Two Hearings, Two Suggestions

March, 2019

Washington -- The House and Senate both held hearings this week on troubled programs of the Higher Education Act.

The Senate Health, Education, Labor, and Pensions Committee heard testimony on simplifying the onerous student financial aid application, the FAFSA. Some interests don't want it simplified too much.

Before the Committee gives up or makes too many concessions to those who favor retaining many of the questions as they currently exist, it should review how the answers to those questions are used to undermine the purpose of federal grant programs. When states and institutions say they need FAFSA information to distribute their own financial aid, it may be to countervail rather than to complement the federal aid. (That is, to put greater rather than lesser loan amounts in students' aid packages.) The FAFSA is the sine qua non of the enrollment management industry, which thrives on showing institutions how to manipulate financial aid packaging.

Stephen Burd of New America has illuminated how this works and who does it in his series "Undermining Pell." Research by Leslie Turner and others has shown that several billion dollars of Pell Grants are annually subjected to "displacement" through packaging practices that burden low income students with loans.

Suggestion: simplify the FAFSA but also require the Department of Education to have its program review teams look at how institutions package state and institutional aid, and require the Secretary to limit, suspend, or terminate (LS&T) institutions that undermine federal programs. Require the Secretary to make such evaluations a part of accreditation as well.

The House Subcommittee on Labor, Health and Human Services, Education, and Related Agencies heard testimony on predatory for-profit colleges. These colleges exploit low income students and set their tuition rates at the sum of federal grant and loan aid. They often provide an inferior education; excessive numbers of their student borrowers default on their loans. The cost to federal taxpayers is enormous, not to mention the ruined credit and financial burdens on the borrowers themselves.

One member of the subcommittee, incredibly, tried to change the subject by suggesting that the real scandal in higher education involves highly paid coaches at public and non-profit institutions. Two members said they would be amenable to more oversight of for-profit colleges if the same standards were also applied to all higher education sectors.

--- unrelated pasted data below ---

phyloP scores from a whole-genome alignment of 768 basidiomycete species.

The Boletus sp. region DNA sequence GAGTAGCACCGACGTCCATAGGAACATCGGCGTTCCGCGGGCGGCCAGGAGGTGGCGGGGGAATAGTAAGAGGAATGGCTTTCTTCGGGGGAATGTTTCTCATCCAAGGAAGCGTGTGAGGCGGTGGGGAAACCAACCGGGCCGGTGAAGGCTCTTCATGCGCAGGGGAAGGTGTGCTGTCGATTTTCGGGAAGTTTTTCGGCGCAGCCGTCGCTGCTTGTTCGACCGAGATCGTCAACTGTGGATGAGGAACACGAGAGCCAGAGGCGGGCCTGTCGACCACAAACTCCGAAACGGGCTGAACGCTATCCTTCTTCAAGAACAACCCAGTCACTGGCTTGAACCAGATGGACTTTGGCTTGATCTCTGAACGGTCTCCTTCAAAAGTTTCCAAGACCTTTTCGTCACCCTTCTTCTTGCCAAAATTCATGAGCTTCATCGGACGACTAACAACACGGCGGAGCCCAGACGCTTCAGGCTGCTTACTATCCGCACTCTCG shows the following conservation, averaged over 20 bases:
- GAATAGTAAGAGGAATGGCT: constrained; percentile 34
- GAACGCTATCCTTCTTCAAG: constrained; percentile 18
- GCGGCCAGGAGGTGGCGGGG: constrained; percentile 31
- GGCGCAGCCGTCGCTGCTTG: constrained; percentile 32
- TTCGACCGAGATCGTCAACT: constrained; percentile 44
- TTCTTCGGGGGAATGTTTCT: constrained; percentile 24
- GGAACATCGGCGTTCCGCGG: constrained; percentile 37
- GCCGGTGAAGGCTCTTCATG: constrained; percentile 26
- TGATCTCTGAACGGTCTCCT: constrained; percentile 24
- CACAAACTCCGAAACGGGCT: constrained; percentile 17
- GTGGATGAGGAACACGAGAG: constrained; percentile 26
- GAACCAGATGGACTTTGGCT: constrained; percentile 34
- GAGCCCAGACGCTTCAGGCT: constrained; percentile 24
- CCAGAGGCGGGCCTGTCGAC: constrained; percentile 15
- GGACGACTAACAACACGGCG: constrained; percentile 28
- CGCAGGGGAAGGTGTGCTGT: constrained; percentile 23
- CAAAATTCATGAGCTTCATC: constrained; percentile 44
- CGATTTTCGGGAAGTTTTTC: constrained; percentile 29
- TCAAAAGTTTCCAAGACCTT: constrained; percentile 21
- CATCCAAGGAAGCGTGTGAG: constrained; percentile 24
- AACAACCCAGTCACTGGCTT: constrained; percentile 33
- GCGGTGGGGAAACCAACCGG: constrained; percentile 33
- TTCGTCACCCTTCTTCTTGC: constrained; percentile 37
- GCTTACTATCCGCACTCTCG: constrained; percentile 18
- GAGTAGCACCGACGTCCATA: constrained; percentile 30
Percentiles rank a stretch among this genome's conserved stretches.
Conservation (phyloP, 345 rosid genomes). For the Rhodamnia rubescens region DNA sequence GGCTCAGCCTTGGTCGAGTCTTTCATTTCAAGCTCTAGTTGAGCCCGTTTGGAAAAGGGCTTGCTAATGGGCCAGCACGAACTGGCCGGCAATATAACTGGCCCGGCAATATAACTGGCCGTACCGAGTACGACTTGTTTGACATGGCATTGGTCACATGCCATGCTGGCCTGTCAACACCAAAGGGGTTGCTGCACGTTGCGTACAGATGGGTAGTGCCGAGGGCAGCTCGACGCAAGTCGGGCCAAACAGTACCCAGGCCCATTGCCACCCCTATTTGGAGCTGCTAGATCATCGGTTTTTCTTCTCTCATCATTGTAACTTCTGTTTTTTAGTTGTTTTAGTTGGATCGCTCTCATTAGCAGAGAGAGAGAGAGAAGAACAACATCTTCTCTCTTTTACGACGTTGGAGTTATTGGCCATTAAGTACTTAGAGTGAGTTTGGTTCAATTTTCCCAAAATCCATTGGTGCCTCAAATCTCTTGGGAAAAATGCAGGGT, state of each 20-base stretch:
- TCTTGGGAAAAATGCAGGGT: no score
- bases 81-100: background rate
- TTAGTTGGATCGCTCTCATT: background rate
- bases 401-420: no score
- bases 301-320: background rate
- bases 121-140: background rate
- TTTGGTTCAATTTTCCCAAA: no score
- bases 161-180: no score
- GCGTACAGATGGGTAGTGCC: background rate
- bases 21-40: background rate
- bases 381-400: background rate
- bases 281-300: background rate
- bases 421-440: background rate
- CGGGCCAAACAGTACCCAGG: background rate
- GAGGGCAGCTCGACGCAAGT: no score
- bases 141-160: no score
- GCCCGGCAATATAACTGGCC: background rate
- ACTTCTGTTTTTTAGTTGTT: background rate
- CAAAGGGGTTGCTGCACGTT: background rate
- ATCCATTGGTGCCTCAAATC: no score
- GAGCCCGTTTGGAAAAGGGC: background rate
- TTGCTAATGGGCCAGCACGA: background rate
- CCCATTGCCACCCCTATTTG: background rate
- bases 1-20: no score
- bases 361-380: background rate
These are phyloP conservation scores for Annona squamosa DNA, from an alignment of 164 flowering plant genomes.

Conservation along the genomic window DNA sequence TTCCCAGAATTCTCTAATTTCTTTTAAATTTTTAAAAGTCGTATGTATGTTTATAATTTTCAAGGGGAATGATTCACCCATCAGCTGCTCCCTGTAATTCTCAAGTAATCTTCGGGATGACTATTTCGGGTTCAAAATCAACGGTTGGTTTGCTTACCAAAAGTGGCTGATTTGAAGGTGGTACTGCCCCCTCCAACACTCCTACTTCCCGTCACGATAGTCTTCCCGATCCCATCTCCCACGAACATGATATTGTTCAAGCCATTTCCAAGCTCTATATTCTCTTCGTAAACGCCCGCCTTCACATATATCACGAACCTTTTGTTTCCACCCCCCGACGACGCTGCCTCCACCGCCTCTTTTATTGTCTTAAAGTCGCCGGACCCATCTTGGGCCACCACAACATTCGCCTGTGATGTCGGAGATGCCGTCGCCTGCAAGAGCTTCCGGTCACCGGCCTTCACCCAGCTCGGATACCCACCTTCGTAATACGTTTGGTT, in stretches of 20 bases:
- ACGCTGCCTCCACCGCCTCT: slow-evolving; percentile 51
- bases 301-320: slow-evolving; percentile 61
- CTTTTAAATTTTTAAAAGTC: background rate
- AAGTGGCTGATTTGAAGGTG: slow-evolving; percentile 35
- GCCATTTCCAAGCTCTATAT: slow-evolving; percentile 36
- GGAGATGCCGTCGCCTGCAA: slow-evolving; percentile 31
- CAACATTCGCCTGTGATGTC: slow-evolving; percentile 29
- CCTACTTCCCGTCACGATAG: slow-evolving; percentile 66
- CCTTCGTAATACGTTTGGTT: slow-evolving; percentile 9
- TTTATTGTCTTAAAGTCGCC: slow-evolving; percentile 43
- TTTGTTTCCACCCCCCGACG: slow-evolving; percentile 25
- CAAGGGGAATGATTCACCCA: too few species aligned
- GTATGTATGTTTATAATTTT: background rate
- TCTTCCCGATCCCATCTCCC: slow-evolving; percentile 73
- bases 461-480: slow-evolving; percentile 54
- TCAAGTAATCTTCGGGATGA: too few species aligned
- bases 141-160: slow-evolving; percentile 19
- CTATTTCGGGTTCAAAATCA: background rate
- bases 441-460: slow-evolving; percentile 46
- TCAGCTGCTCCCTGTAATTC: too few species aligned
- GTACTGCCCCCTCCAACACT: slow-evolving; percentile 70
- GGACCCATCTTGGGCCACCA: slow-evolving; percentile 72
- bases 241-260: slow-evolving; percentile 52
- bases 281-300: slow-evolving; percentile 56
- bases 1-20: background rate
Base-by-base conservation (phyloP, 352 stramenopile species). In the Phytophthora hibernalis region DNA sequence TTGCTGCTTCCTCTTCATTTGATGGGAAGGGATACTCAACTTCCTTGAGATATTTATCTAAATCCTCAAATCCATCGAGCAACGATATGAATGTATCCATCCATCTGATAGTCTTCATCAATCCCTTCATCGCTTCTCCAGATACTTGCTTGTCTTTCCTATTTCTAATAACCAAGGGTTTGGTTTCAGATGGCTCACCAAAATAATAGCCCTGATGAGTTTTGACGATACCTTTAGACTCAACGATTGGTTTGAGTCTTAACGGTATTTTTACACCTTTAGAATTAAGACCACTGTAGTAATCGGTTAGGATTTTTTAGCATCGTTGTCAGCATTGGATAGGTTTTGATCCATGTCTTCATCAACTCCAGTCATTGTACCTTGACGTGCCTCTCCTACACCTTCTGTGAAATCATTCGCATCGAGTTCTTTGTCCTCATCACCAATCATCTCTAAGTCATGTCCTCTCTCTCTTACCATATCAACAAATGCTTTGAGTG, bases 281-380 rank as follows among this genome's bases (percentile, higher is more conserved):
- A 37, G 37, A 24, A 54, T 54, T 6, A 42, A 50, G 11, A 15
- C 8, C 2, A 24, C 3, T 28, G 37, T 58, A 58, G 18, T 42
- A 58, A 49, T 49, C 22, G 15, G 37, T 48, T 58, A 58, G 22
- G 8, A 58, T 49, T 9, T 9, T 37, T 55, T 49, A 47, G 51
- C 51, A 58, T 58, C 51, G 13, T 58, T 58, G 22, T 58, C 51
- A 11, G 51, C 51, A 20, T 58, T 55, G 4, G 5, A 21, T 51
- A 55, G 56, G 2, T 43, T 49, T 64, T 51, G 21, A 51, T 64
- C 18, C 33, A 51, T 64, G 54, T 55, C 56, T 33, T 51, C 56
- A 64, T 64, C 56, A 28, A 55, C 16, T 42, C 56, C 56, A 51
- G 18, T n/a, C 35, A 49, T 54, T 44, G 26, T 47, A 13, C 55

Much attention was given to the 90-10 rule, under which for-profit colleges must generate at least 10% of their revenue from other than Department of Education sources in order to qualify for participation in the Department's programs. Panelist Robert Shireman provided a good history lesson about 90-10. There was a time when for-profit colleges like the University of Phoenix generated much revenue from employers who paid the institution for training workers. Educational quality was upheld by the marketplace. When it became easier to tap federal programs, however, through federal relaxation of standards in 2002 and 2006, UoP changed its financial strategy to go after the easy federal money, as did most of the rest of the for-profit sector as well.

Suggestion: Go back to the original HEA of 1965 and make federal programs matching at $3 dollars federal for ever $1 non-federal (in cash or in-kind), as they were then. Apply the requirement to all sectors equally. For-profit institutions would then have to prove their worth in the marketplace to come up with match from employers, full-paying students, and profits plowed back into endowments, rather than making well-placed political contributions to ensure inadequate (even corrupt) federal oversight.

You want uniform standards, based on the marketplace, and fewer complicated federal regulations? There you go. Not to mention "skin in the game" and a precursor to the inevitably necessary matching programs at the heart of even more significant efforts to deal with the cost of college.